As Smith explains, the SPLC peddles leftist donors under the false guise that the organization is short on cash and demonizes certain organizations – such as anti-amnesty groups – now that the KKK has faded into irrelevancy in an appeal to white guilt:

In his 2000 article, [Ken] Silverstein noted that during its then-29 years of existence, the SPLC had carefully adjusted its operations to fit the needs and self-image of its largely urban, white, and often Jewish donor base. Causes that garnered favorable early media attention but which also risked upsetting some donors, such as filing suits protesting the death penalty, were dropped, even if that meant the mass resignation of staff attorneys. Images of angry blacks and other minorities never appear in solicitations. Nor do concrete issues related to race and poverty get much attention in these appeals. Donors aren’t called on to actually fight to improve housing, improve inner-city schools, or end violence at the borders. Everything is geared to the equal-opportunity and secular sin of being intolerant of those who are different. According to Silverstein, the payoff is also always the same — the SPLC is all about making guilty white donors feel good about themselves for being understanding by writing a check to the wealthy and largely white SPLC. Actual attempts to help the oppressed and downtrodden aren’t just optional. They are almost superfluous.

The fear-mongering worked, as the SPLC raked in over $54 million in total revenue 2014.

2. The SPLC vastly overstates the number of hate groups in the country. One of the reasons for this is that the SPLC has a bad habit of labeling groups with conservative positions as hate groups. As Human Events wrote back in 2011:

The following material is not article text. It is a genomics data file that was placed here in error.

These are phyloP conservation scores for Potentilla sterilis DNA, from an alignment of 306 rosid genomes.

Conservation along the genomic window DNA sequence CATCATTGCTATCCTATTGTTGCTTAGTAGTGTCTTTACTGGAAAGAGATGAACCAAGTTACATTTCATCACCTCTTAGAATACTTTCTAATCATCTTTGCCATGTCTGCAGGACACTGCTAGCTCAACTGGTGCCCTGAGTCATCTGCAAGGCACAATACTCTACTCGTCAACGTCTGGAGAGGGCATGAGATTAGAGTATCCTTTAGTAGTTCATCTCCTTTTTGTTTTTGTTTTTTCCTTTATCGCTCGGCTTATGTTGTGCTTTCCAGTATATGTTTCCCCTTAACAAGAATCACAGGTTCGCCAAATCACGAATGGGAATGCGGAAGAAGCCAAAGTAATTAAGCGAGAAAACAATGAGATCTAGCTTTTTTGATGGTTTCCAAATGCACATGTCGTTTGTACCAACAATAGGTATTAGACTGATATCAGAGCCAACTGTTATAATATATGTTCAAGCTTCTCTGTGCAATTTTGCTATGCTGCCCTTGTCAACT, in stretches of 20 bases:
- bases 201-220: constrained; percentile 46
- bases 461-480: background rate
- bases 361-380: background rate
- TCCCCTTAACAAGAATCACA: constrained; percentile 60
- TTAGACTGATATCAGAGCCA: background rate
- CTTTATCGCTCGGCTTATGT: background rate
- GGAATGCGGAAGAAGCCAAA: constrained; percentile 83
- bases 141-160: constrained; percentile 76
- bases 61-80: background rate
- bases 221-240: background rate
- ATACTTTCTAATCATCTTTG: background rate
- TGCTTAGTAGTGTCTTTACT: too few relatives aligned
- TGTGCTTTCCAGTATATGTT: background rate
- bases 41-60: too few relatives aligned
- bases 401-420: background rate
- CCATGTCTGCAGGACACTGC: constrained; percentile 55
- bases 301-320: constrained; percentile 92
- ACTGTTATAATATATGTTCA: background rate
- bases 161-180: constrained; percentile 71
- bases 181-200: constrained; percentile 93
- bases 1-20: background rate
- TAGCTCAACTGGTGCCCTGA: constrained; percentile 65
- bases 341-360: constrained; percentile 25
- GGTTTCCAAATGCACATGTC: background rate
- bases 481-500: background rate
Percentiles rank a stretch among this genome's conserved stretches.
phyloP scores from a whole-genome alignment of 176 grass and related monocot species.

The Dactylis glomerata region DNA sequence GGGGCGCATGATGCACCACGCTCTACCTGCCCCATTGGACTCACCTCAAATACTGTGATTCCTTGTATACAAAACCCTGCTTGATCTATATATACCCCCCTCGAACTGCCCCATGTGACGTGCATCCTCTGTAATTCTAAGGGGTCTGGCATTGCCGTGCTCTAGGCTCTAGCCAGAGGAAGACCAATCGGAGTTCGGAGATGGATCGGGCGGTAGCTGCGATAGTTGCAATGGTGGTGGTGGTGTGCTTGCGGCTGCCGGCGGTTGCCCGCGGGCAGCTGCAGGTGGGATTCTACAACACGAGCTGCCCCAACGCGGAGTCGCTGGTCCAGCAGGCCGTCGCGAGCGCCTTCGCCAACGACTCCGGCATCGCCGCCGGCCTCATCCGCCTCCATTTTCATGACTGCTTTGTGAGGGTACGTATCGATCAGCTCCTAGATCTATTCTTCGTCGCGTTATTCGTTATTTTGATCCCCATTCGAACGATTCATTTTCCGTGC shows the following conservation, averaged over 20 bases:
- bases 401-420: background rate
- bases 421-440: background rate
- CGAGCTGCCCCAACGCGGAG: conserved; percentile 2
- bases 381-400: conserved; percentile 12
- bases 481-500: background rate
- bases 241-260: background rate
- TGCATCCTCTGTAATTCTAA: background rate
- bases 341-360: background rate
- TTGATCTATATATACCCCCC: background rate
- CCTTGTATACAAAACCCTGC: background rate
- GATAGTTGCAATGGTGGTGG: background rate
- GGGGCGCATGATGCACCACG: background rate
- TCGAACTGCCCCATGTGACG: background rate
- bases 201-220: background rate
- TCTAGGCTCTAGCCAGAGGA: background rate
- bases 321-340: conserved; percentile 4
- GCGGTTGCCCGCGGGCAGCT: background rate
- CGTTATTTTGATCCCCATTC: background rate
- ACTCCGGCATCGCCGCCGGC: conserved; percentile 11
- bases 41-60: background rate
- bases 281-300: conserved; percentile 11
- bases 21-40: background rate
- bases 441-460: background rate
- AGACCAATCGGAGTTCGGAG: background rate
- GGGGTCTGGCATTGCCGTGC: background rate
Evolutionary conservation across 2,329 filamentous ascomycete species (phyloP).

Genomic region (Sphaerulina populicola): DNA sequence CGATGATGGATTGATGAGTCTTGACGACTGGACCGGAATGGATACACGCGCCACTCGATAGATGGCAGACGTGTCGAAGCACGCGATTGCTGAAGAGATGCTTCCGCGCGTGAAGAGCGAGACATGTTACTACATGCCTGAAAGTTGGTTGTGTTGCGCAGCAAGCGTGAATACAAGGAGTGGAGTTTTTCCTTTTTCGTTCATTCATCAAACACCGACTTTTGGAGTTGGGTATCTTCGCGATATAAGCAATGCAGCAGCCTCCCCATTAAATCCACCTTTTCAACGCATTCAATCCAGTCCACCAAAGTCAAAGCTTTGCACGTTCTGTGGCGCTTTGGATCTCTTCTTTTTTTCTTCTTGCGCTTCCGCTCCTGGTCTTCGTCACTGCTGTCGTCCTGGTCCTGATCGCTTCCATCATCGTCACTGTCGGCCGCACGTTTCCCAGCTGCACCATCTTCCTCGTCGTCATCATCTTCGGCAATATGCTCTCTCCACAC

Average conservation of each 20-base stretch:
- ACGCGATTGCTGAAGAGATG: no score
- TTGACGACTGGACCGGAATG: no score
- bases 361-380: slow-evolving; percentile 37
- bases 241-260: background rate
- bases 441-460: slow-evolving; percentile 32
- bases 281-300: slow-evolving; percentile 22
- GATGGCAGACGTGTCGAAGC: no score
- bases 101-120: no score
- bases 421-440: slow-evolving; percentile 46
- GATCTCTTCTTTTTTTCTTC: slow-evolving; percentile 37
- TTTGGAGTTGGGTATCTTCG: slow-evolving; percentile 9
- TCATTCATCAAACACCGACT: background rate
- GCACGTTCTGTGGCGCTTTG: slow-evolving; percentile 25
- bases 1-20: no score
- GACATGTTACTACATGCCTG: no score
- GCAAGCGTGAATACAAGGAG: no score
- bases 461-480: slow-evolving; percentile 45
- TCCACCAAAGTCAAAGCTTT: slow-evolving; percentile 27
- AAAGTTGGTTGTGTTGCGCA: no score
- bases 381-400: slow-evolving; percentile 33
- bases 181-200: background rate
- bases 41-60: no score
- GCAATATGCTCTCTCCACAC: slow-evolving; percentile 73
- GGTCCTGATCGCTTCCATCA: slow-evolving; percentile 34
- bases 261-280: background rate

For example, based on the report, if you state that kids do best when raised by a mom and dad (as opposed to two moms or two dads), you are propagating a known falsehood. Or if you agree with the many therapists and psychologists who argue that a child’s upbringing and early-life experiences (including being sexually abused) play a major role in the development of his or her sexual orientation, you are propagating a known falsehood. The same is true if you claim that hate crime laws could lead to the arresting of pastors who criticize homosexuality (this has already happened in Sweden, England and Canada), or if you argue that it would be detrimental to the military to have gays serving openly. Yes, according to the SPLC, disseminating such views officially constitutes “hate.”

The SPLC has also labeled Phyllis Schlafly’s Eagle Forum, the John Birch Society, and as hate groups in 2015 even though they are “nonviolent” organizations, according to’s Jesse Walker.

“Nonviolent groups can be a stepping-stone to violence, but they can also pull people away from violence; in several cases, nonviolent activists have even turned would-be terrorists in,” writes Walker. “[SPLC’s Mark] Potok never tries to account for those dynamics.”